• Shawn Dell Joyce artist

Pricing Your Work

Many artists who take classes with me ask me about pricing their work. It's the number one most confusing thing for artists just starting to enter the marketplace. I have a unique perspective because I am not only a professional artist, but used to run a gallery and sell other artist's work.


"Vinoy on a Sunny Day" (St. Pete) Pastel on Ampersand Pastelbord 11x16 $400 (unframed)

Pricing is one of the most difficult challenges an artist faces. Most artists face the pricing quandary when they sell their first painting. If you've been painting for a while, and just started exhibiting the work, then you may be facing the quandary now.


For me personally, it is a double-edged sword. I love what I do, and almost feel guilty asking for money, yet...I've worked for over 30 years now perfecting my craft and using the best materials possible to create the highest quality product. Plus, the galleries who sell my work need to make a wage for their work. I have to make a living from my work, and cannot afford to make mistakes when it comes to pricing.


"Witness" (Boyd Hill Preserve) Pastel on Ampersand Pastelbord 18x24 $1000


I have built my prices up over years and years, starting with $100 for the first sale in the 1980's, and now over $1000 for the same size painting in 2021. This isn't by accident, it is be design. I followed a well-worn path to get to where I am. My pricing is based on a formula.


Artist's often start with a formula based on size; some by square inch, some by specific sizes. For example:


My prices are based on specific sizes. An 8x10 would be $300

The way I arrive at this price is time it took to paint (approximately 30-45 mins.) which I pay myself $200/hour (up from $50 in 1980's) so that's about $100-150. I add the cost of materials and framing ($50 which is the cost of the local frame and high quality materials). This gives me a break-even price of $150, which I double because the cost of advertising the piece to sell it is equal to the cost to produce it.


"Serenity" Pastel on Ampersand Pastelbord 12x16 $500


The cost of advertising is often paid by galleries if not by me. I give a 50% commission to my galleries, unless they are nonprofit which take 30%-40%. I also pay for advertising in regional and national magazines like Pastel Journal. These ads are very expensive and help raise my artistic profile, and the cost of the paintings.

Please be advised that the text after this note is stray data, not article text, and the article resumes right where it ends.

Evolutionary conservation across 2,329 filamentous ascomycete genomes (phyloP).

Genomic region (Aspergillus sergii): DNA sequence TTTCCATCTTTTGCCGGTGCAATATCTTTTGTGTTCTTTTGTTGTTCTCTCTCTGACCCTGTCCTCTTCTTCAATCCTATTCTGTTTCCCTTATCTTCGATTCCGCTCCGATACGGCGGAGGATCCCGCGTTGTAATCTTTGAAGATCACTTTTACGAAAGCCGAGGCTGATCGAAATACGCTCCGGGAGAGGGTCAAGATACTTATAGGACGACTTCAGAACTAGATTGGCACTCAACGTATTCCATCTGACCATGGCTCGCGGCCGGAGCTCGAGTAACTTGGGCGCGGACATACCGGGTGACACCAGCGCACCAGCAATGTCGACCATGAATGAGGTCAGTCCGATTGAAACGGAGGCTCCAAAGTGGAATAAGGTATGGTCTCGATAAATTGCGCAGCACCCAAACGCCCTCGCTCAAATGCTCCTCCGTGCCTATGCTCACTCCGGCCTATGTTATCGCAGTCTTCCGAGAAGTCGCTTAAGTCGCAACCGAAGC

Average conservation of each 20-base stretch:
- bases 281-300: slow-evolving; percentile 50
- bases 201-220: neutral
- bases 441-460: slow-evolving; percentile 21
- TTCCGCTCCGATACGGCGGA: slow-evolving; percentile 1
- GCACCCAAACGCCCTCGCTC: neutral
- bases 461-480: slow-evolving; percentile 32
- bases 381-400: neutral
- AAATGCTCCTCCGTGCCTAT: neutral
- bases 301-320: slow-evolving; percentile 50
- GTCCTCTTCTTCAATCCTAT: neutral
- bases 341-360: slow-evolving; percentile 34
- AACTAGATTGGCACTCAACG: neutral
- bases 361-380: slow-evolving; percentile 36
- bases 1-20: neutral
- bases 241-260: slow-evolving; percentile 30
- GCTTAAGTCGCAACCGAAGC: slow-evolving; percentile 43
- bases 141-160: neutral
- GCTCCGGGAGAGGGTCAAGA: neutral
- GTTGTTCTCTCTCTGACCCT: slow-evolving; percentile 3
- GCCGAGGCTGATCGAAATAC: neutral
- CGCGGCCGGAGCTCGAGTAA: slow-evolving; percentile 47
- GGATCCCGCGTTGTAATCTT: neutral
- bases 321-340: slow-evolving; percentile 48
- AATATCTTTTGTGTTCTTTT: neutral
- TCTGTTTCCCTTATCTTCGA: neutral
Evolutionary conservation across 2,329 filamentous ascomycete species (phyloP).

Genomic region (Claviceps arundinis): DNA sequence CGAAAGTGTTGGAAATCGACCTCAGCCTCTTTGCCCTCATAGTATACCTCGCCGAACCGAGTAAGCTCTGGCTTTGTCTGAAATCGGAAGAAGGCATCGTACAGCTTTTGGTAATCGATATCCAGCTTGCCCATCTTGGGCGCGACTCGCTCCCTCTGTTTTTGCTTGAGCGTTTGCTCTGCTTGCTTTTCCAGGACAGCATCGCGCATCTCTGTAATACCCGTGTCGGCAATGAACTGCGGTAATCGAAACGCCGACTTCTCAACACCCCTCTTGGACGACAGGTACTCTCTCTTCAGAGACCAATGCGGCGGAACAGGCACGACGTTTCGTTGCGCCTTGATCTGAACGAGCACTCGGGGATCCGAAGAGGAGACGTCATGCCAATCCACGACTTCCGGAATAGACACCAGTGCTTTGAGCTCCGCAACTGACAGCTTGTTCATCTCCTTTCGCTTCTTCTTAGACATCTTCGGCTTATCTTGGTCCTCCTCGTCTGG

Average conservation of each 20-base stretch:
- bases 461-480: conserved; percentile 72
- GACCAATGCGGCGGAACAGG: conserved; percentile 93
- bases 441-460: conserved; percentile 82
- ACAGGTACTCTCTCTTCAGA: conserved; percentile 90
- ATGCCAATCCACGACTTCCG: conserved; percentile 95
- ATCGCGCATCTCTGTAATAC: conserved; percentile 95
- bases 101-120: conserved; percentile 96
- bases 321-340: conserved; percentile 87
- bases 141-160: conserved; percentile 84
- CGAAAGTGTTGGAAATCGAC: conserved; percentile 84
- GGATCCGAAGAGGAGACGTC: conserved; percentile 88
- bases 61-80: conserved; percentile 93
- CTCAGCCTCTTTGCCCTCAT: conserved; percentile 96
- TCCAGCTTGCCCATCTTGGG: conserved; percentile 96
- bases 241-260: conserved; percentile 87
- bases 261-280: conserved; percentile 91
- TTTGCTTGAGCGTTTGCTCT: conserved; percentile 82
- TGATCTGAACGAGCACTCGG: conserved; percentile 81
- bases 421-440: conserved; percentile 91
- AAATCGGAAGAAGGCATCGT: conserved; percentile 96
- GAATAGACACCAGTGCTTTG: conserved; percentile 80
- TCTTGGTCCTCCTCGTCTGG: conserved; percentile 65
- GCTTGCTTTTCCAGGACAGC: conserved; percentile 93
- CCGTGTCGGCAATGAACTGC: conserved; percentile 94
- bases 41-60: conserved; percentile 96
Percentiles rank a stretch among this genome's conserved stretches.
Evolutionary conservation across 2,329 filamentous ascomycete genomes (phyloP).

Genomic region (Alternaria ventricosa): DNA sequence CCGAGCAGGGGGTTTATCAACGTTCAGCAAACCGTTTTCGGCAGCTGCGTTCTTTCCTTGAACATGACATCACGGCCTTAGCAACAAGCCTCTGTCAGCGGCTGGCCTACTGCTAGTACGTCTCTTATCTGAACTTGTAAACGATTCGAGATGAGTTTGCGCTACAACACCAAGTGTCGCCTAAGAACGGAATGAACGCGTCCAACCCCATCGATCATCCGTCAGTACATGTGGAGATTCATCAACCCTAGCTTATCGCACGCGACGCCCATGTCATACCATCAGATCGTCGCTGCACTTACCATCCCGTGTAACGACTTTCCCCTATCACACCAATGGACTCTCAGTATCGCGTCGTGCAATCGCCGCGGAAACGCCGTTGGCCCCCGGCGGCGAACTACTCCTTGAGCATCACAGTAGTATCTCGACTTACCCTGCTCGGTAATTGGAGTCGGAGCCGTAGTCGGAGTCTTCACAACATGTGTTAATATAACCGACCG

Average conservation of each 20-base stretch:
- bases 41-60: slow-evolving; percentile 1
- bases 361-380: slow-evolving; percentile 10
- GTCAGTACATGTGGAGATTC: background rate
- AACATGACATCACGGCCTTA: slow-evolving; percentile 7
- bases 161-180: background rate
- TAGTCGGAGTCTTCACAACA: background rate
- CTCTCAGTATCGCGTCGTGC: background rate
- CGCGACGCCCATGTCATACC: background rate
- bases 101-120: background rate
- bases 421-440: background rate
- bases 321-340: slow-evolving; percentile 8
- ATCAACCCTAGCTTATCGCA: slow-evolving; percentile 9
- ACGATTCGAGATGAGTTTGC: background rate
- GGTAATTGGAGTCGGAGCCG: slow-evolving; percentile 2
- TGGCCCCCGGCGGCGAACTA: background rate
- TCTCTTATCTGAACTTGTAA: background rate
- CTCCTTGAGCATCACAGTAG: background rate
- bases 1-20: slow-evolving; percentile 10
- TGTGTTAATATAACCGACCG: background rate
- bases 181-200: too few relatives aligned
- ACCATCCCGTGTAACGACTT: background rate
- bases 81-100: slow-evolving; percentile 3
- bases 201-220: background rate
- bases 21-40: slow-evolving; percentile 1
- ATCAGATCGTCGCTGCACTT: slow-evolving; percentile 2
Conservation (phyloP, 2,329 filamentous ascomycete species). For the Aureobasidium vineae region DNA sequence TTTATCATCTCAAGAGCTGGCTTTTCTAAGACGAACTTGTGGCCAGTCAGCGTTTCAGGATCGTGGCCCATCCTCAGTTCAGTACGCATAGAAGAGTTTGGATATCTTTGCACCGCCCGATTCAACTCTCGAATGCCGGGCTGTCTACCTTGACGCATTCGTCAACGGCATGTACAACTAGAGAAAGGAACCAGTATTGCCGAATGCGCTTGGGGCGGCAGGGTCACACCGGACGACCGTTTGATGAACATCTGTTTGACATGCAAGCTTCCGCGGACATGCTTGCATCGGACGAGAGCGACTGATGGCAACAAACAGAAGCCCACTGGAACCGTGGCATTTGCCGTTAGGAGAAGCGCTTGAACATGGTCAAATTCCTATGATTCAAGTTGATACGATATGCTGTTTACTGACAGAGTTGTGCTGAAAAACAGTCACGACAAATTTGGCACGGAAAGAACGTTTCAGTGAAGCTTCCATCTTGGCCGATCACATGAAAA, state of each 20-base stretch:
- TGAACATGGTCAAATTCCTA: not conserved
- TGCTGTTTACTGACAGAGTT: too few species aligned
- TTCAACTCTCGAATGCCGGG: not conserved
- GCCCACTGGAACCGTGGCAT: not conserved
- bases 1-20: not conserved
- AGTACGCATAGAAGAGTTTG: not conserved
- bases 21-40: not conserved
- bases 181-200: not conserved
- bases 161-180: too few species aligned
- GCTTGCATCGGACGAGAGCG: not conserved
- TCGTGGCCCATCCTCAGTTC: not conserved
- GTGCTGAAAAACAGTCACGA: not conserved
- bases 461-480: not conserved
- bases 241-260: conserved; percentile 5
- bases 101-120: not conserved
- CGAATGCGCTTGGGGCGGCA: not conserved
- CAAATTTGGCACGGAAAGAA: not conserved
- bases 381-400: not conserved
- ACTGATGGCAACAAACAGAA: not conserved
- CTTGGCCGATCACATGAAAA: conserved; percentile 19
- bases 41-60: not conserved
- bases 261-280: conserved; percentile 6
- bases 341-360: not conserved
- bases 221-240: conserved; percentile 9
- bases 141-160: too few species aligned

Another formula is by the square inch. Many portrait artists use a square inch method and often price pieces based on the canvas size rather than the complexity. For example, an 8x10 = 80 square inches. If I priced my work at $3.75/square inch, I would end up with $300 as the base price. I still would need to pay for advertising or gallery commission, but most portrait artists are commission-only and don't often go through galleries. If portraits are your 'thing" then this may be the best way to go.


Also, I keep an eye on what is selling and at what price in the galleries that represent me. You can put any price you want on a painting, but that doesn't mean it will sell! See what the price point it for works that are selling, and keep your prices reasonably close to that. If you're offering a painting for $100 in a show where everyone else is priced at $400 or more, people will think your work is of lesser quality. Same goes if your price is way higher than every other price. The best place to be is in the middle, not the highest price, not the lowest.


"Leave Nothing" Pastel on Ampersand Pastelbord 11x14 $400


I look at other artist's prices as well who are at the same level in their career as I am. There are 6 artists who I watch, and check their prices, and keep mine in the middle. They are also great market-indicators.


You want to be very careful about pricing. Start off lower and let your prices get higher over time, as your career builds. If you start off too high, you have to maintain that high price-you can't go backwards. People who buy in at the higher rate will lost faith in you if you do that. Galleries will not represent you if your prices are not consistent.


Whatever method you choose, let it reflect market value for the work you do and take it seriously. Also, please do not equate sales of art with success. The more your prices rise, the less works you will sell. Art is a hard sell. It requires the right mix of professionalism, marketing, and love-someone has to fall madly in love your painting to buy it during the early stages of your career.


Many people who defines themselves as "artists" will make less than $400 from the sale of their work this year. Don't get caught up in tying your value as an artist with sales, or even what other people think. Be true to your vision and your heart. It may take a while, but if you believe in yourself, other's soon will as well.


"Afternoon Nap" Pastel on Ampersand Pastelbord 12x16 $600 framed


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